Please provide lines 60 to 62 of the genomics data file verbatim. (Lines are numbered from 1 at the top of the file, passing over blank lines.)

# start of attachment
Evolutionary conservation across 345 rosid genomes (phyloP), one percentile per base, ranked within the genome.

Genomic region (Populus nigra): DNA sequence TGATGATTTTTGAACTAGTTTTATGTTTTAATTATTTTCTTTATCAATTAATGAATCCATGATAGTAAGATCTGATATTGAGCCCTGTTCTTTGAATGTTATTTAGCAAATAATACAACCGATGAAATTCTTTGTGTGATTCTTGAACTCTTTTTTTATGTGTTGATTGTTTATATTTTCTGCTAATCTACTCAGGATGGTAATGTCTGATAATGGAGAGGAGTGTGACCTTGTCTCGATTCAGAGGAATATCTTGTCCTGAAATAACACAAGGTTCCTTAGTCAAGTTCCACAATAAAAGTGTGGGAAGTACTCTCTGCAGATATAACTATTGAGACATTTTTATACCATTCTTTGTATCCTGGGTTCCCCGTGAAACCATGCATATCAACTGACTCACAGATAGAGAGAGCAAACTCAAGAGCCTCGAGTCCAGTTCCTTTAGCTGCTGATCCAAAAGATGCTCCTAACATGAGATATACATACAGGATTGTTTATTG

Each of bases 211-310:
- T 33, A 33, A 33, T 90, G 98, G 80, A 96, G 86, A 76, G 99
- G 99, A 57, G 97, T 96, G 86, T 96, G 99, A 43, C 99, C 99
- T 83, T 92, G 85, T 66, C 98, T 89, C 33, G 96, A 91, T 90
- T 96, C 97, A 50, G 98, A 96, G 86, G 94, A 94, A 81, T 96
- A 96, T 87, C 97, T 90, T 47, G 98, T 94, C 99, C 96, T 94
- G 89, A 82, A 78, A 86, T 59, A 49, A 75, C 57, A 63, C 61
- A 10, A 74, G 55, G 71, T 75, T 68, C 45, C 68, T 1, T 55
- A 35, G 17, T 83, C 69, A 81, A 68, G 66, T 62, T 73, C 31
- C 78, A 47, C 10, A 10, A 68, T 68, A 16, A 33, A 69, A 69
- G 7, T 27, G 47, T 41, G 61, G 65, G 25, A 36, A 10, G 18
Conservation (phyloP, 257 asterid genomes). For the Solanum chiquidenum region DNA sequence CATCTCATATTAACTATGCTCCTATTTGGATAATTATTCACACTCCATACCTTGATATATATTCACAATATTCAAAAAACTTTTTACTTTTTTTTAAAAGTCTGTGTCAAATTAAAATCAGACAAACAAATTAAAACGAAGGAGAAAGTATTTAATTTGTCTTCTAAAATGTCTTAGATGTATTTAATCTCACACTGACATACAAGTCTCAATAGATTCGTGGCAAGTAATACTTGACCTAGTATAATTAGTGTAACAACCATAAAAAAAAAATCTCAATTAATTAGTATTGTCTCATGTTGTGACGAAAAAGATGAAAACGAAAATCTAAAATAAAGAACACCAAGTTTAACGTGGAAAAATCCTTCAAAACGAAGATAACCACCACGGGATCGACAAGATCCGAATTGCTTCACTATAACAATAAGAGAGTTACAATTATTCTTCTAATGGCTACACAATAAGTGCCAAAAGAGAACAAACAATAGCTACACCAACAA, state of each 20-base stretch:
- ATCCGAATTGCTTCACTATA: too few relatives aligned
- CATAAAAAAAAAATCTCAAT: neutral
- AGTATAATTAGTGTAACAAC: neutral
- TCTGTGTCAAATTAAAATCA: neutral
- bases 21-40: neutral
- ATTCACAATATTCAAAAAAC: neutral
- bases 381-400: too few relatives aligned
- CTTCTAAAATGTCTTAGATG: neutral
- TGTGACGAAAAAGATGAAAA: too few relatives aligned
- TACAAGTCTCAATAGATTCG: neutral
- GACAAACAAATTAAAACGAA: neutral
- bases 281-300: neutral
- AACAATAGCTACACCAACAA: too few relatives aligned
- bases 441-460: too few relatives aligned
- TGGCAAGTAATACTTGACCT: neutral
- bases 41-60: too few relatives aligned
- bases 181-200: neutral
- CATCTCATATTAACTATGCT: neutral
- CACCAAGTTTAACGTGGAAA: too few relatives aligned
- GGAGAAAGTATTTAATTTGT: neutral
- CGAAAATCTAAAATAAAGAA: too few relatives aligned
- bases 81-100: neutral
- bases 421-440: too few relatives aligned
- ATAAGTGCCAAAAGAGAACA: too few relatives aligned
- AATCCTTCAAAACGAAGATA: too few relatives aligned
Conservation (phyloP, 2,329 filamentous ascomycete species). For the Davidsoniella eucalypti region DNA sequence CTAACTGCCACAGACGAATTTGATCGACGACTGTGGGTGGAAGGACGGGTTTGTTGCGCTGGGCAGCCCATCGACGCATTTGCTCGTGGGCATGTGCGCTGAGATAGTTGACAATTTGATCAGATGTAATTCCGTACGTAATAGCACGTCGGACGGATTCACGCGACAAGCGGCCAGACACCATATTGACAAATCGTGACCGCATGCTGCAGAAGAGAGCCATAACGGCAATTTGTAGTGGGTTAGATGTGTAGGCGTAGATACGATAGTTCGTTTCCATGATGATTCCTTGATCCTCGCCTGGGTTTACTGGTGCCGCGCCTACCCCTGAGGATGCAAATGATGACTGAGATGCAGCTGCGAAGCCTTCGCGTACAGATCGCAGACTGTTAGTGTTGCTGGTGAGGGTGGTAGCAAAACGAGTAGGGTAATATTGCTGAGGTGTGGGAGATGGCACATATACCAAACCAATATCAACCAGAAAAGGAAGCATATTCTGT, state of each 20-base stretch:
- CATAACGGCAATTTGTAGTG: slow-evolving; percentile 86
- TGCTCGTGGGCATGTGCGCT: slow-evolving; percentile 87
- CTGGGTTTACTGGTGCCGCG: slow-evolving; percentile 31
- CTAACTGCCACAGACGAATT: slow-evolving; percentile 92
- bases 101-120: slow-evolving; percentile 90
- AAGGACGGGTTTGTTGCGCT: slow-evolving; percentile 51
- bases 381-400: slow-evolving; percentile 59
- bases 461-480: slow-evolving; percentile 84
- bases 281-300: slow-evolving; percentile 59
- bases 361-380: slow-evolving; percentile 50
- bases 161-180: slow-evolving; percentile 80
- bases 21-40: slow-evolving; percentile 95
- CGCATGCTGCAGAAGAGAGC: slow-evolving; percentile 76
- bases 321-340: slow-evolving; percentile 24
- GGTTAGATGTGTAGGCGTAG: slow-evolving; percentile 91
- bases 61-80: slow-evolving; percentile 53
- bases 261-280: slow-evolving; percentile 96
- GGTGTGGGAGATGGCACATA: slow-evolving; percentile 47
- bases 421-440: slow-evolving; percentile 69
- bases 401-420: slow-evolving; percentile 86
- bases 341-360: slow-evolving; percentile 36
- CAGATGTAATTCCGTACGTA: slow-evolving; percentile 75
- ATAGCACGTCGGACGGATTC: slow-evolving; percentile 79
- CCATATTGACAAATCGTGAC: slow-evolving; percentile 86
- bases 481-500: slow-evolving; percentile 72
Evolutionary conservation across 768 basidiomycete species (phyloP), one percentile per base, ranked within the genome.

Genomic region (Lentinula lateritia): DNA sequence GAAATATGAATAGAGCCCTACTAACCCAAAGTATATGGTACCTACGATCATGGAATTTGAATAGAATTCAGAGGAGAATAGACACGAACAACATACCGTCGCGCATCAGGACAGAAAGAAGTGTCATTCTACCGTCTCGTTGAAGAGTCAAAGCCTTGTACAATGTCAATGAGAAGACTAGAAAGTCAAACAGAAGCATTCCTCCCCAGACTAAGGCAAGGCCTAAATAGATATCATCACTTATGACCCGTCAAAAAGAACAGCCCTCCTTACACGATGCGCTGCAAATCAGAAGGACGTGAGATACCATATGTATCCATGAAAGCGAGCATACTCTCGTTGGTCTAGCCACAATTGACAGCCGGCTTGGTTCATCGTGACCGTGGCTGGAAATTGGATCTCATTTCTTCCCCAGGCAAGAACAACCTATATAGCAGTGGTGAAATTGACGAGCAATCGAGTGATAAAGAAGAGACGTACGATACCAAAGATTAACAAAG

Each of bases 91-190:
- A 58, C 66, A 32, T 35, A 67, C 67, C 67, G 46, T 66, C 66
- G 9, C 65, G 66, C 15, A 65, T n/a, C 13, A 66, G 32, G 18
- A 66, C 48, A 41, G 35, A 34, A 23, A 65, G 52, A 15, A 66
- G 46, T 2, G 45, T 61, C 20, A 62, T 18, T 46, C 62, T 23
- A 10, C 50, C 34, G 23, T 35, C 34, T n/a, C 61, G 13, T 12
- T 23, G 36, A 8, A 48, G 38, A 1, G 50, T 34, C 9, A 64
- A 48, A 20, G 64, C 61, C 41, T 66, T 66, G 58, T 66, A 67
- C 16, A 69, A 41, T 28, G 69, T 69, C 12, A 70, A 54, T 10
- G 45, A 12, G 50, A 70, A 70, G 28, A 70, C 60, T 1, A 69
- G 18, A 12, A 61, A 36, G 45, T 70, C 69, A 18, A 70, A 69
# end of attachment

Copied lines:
- bases 401-420: slow-evolving; percentile 86
- bases 341-360: slow-evolving; percentile 36
- CAGATGTAATTCCGTACGTA: slow-evolving; percentile 75